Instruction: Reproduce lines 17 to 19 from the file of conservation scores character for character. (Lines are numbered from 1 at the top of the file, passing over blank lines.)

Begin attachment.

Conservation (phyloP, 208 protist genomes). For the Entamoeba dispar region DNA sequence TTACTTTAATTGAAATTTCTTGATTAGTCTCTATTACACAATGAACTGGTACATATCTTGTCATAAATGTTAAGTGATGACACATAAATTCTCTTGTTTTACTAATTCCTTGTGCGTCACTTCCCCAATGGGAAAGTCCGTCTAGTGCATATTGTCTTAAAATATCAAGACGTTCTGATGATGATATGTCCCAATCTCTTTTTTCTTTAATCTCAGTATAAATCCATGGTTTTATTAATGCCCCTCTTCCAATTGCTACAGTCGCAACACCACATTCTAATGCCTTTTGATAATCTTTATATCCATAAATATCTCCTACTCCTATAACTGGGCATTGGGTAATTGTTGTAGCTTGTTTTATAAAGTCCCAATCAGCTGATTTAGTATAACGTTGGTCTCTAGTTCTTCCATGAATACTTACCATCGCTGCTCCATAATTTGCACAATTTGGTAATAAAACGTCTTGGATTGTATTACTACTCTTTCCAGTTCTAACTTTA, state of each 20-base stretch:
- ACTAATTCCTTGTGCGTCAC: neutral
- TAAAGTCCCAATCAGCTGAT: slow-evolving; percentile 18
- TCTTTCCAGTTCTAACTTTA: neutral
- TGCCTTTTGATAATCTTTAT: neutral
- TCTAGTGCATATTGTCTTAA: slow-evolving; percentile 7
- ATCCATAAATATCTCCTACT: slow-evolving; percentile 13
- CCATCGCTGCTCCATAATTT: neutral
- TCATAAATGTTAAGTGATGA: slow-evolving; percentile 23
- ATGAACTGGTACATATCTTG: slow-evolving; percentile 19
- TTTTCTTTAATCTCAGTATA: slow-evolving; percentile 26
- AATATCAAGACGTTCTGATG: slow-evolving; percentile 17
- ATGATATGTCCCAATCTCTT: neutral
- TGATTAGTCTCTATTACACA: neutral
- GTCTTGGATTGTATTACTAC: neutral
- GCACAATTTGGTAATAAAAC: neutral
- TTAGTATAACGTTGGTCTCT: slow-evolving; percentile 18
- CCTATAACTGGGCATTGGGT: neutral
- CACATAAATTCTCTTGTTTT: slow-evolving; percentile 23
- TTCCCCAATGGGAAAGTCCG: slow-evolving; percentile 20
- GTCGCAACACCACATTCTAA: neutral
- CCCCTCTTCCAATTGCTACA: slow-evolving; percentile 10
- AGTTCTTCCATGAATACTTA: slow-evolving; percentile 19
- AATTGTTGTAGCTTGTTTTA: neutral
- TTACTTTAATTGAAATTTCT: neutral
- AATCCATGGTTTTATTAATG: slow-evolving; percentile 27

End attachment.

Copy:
- TTAGTATAACGTTGGTCTCT: slow-evolving; percentile 18
- CCTATAACTGGGCATTGGGT: neutral
- CACATAAATTCTCTTGTTTT: slow-evolving; percentile 23